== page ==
Indian summer – l’été sauvage

Indian summer – l’été sauvage

  St. John de Crèvecœur, after the portrait by Vallière, 1786         MEANING   a period of unusually calm dry warm weather, often accompanied by a hazy ...

P’s and Q’s

P’s and Q’s

  P’s and Q’s – A Book on the Art of Letter Arrangement (1923), by Sallie B. Tannahill – photograph: Thorn Books       MEANINGS   – to be ...

La langue française est-elle misogyne ?

La langue française est-elle misogyne ?

  You can read the article in English here Vous pouvez lire l’article en anglais ici     Considérons les termes français suivants, avec leurs équivalents anglais :  fils                   fille   ...

Highlights

a pretty kettle of fish

a pretty kettle of fish

  photograph: The Grocer     MEANING   The phrase a pretty ...
point-blank – de but en blanc

point-blank – de but en blanc

  Gunner’s quadrant Quadrant consisting of two arms of unequal length joined ...
‘Temptation’ in the Lord’s Prayer

‘Temptation’ in the Lord’s Prayer

  Notre Dame du Port – Clermont Ferrand (France)     To ...

Latest News

omelette

    MEANING   a dish of beaten eggs cooked in a frying pan and served plain or with a savoury or sweet topping or filling     ORIGIN   It is an early-17th-century borrowing from French omelette, which is attested in the mid-16th century and is an alteration of amelette. The change in the initial […]

Continue Reading

island – aisle

    The noun island is from Old English íegland, ígland, a pleonastic compound of íeg, íg, meaning isle, and land. The literal meaning of íeg is watered place. This word is related to Old English éa, water, river, and a compound frequent in Old English was éaland, literally water-land, river-land. Old English éa is related […]

Continue Reading

‘ado’

    MEANINGS   – ado: a state of agitation or fuss – without further, or more, ado: without further fuss or delay – much ado about nothing: a great deal of fuss or trouble over nothing of any significance     ORIGIN   The noun ado is from northern Middle English at do, of Scandinavian […]

Continue Reading

this mortal coil

    MEANING   the troubles and activities of this mortal life     ORIGIN   In A Dictionary of the English Language (1755), the English lexicographer Samuel Johnson (1709-84) thus defined the noun coil: Tumult; turmoil; bustle; stir; hurry; confusion. This obsolete noun is probably from Old French acueil (Modern French accueil), meaning reception, encounter. […]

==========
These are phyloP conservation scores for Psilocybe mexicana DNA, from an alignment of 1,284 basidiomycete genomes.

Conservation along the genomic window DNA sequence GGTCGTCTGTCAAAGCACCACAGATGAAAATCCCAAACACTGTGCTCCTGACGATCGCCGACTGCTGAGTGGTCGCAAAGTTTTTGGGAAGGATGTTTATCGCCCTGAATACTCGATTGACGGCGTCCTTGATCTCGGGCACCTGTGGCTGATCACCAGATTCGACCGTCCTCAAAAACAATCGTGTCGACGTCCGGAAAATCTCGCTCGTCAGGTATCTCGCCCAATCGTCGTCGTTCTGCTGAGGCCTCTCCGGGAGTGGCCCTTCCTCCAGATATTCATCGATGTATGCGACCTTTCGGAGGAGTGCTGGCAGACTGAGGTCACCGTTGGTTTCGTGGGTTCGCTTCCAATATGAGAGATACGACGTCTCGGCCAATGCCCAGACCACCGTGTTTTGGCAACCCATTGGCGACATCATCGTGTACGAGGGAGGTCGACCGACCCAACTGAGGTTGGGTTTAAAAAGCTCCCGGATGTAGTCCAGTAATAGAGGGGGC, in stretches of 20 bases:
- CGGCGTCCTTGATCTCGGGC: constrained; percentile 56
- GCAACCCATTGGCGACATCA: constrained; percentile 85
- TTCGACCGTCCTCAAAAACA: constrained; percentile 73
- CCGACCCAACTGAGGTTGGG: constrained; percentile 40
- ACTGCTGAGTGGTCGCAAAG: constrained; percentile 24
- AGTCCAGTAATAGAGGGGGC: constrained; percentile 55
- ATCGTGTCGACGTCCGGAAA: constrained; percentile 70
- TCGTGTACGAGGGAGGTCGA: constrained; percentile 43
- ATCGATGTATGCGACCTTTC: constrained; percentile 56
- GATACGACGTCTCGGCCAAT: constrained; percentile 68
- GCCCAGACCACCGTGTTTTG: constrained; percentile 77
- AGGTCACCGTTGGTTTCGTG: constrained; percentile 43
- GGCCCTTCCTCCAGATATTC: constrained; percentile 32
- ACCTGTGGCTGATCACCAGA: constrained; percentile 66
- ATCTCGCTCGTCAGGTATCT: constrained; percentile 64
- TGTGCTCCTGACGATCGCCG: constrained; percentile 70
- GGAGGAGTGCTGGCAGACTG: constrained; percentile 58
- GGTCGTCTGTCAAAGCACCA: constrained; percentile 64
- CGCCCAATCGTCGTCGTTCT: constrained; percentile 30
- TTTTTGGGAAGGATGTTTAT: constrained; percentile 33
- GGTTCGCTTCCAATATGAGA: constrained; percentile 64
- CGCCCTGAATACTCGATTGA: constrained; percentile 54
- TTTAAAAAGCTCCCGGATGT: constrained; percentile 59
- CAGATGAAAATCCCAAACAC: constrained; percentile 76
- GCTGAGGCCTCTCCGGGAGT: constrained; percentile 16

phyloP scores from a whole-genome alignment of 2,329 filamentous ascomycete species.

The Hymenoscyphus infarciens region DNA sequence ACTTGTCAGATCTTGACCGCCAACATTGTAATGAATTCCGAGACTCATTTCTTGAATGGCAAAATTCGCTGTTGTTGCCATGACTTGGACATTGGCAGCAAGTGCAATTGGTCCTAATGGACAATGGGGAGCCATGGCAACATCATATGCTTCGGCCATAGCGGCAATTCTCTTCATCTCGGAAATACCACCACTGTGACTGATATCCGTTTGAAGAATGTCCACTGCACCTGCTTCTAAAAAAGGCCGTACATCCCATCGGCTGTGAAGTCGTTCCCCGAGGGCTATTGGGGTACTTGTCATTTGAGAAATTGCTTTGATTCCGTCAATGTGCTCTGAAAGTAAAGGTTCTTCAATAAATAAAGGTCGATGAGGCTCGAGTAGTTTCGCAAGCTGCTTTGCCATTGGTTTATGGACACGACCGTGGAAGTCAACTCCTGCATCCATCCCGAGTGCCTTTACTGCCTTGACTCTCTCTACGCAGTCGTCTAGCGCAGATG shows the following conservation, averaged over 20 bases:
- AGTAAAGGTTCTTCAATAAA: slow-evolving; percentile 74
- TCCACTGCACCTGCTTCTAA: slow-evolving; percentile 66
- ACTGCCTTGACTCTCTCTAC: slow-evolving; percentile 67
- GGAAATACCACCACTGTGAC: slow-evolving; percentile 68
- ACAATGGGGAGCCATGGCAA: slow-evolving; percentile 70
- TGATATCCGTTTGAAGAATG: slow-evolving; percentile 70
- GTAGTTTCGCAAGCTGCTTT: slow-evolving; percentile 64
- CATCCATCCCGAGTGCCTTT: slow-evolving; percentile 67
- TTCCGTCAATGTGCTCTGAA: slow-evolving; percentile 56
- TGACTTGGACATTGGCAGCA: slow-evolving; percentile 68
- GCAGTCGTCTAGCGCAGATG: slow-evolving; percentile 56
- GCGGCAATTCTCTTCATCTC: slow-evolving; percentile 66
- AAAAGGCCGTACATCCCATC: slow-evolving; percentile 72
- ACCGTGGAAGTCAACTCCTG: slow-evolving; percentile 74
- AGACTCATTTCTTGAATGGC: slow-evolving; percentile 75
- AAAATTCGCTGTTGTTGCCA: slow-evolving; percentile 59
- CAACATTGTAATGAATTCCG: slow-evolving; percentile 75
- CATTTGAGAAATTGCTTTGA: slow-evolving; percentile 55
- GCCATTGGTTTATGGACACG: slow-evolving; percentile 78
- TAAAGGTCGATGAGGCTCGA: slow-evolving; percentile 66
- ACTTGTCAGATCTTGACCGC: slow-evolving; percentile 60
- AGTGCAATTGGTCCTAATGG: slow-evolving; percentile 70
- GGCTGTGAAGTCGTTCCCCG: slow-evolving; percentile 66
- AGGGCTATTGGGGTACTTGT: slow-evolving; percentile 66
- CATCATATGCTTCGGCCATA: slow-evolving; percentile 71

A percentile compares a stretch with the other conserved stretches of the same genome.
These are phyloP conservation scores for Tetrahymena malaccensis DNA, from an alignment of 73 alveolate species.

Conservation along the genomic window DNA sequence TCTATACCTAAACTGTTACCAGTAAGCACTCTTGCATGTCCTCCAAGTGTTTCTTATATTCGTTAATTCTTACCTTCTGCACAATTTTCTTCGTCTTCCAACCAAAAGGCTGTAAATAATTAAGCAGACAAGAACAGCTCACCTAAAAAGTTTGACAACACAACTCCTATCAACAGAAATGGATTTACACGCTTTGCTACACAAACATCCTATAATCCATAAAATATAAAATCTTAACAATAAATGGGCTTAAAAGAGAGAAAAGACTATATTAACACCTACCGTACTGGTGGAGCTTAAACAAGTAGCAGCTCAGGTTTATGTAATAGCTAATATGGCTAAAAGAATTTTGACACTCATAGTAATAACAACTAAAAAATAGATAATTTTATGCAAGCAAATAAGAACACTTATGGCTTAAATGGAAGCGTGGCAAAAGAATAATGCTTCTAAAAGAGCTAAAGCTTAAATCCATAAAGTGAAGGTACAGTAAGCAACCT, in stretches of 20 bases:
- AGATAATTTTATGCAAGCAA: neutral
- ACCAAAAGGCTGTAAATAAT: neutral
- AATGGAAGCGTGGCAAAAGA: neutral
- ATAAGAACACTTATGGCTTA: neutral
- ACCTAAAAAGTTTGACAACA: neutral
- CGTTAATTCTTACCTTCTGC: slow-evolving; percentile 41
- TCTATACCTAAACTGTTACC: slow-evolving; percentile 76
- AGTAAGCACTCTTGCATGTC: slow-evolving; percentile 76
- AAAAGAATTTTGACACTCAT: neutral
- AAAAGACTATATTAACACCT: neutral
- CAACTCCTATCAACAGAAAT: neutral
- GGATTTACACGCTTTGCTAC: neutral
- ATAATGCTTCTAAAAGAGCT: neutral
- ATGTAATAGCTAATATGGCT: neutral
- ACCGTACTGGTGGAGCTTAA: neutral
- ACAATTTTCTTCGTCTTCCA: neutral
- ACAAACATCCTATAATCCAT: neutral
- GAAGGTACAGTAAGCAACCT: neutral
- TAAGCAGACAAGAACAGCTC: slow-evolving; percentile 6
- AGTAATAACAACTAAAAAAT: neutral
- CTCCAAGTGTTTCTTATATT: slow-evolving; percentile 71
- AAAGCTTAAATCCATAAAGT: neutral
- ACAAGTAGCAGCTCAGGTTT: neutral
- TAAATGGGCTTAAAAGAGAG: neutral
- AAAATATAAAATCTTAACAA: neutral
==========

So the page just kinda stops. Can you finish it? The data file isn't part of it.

Continue Reading

to lick someone/something into shape

    MEANING   to act forcefully to bring someone or something into a fitter, more efficient, or better-organised state     ORIGIN   It was believed that bear cubs were born formless and had to be licked into shape by their mother. In his encyclopaedia of the natural and human worlds, Naturalis Historia (The […]

Continue Reading
picnic

picnic

  Blowing up the PIC NIC’s:—or—Harlequin Quixotte attacking the Puppets. Vide Tottenham Street Pantomime (1802), by James Gillray (1756-1815) — image: The British Museum         MEANING   a meal eaten outdoors     ORIGIN   This word is from French pique-nique, probably formed with reduplication from the verb piquer, to pick. (Similarly, pêle-mêle, […]

Continue Reading

porridge

    MEANING   a dish consisting of oatmeal or another meal or cereal boiled in water or milk     ORIGIN   The noun porridge is an alteration of pottage and had originally the same meaning: a thick soup made by stewing vegetables, herbs or meat, often thickened with barley, pulses, etc. The change […]

Continue Reading
maudlin

maudlin

   Mary Magdalene kneeling within a Stabat Mater scene Kreuzigung (Crucifixion – 1868), by Gabriel Wüger (1829-92)       MEANING   foolishly tearful or sentimental     ORIGIN   In the Christian Church, the Magdalene designates Mary Magdalene, a follower of Jesus, who cured her of evil spirits. She witnessed the Crucifixion and Jesus […]

Continue Reading

rhyparographer

    MEANING   a person who paints or writes about distasteful or sordid subjects     ORIGIN   The noun rhyparographer, or rhyparograph, is from Latin rhyparographos, meaning painter of low or sordid subjects. This Latin noun is from ancient Greek ῥυπαρός (= rhyparos), meaning dirty, filthy, and -γραϕος (= -graphos), one who writes, portrays […]

Continue Reading
madeleine

madeleine

  photograph: allrecipes.com     In French cookery, the feminine noun madeleine denotes a small rich cake baked in a fluted tin, which gives it a shell-like shape. It is first recorded in the plural as Magdeleines, in a list of petits fours published in Almanach des gourmands (1807). It was originally gâteau à la […]

Continue Reading
12345...70

Unblog.fr | Créer un blog | Annuaire | Signaler un abus